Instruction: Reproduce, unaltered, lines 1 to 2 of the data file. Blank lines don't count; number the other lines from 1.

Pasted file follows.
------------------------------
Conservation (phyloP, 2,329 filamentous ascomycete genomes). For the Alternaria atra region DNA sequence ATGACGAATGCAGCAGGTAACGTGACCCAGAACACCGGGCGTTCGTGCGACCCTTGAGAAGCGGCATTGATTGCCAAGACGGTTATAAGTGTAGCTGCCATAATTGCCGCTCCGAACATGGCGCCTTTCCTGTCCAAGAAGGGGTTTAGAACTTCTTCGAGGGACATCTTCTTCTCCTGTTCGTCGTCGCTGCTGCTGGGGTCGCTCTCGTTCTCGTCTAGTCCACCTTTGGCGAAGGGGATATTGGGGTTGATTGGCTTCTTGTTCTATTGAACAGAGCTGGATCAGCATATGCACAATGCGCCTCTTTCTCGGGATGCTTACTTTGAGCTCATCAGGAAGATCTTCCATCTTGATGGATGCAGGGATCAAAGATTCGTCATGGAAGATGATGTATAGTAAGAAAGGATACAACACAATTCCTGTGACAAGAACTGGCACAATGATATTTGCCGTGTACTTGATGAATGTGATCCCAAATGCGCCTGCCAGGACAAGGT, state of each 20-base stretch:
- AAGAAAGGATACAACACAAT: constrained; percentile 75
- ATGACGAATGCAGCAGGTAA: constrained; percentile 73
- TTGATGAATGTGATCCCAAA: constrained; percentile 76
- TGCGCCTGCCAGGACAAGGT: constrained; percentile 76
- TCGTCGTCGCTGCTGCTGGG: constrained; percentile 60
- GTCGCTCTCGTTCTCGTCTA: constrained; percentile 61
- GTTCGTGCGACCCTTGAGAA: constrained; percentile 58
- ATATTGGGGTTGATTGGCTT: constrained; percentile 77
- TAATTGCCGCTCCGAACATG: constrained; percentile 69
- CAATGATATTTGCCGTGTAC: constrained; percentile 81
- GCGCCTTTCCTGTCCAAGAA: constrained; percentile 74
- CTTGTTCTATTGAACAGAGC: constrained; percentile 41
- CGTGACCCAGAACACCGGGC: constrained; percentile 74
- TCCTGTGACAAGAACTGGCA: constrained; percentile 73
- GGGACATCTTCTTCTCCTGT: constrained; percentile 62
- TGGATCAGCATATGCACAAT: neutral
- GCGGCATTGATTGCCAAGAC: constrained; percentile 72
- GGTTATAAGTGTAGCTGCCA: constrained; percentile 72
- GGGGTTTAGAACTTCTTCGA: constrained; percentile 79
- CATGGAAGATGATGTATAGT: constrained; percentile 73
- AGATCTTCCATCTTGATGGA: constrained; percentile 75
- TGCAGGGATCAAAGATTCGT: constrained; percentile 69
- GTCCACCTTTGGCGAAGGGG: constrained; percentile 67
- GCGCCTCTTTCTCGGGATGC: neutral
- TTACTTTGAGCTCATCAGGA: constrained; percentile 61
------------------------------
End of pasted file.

Conservation (phyloP, 2,329 filamentous ascomycete genomes). For the Alternaria atra region DNA sequence ATGACGAATGCAGCAGGTAACGTGACCCAGAACACCGGGCGTTCGTGCGACCCTTGAGAAGCGGCATTGATTGCCAAGACGGTTATAAGTGTAGCTGCCATAATTGCCGCTCCGAACATGGCGCCTTTCCTGTCCAAGAAGGGGTTTAGAACTTCTTCGAGGGACATCTTCTTCTCCTGTTCGTCGTCGCTGCTGCTGGGGTCGCTCTCGTTCTCGTCTAGTCCACCTTTGGCGAAGGGGATATTGGGGTTGATTGGCTTCTTGTTCTATTGAACAGAGCTGGATCAGCATATGCACAATGCGCCTCTTTCTCGGGATGCTTACTTTGAGCTCATCAGGAAGATCTTCCATCTTGATGGATGCAGGGATCAAAGATTCGTCATGGAAGATGATGTATAGTAAGAAAGGATACAACACAATTCCTGTGACAAGAACTGGCACAATGATATTTGCCGTGTACTTGATGAATGTGATCCCAAATGCGCCTGCCAGGACAAGGT, state of each 20-base stretch:
- AAGAAAGGATACAACACAAT: constrained; percentile 75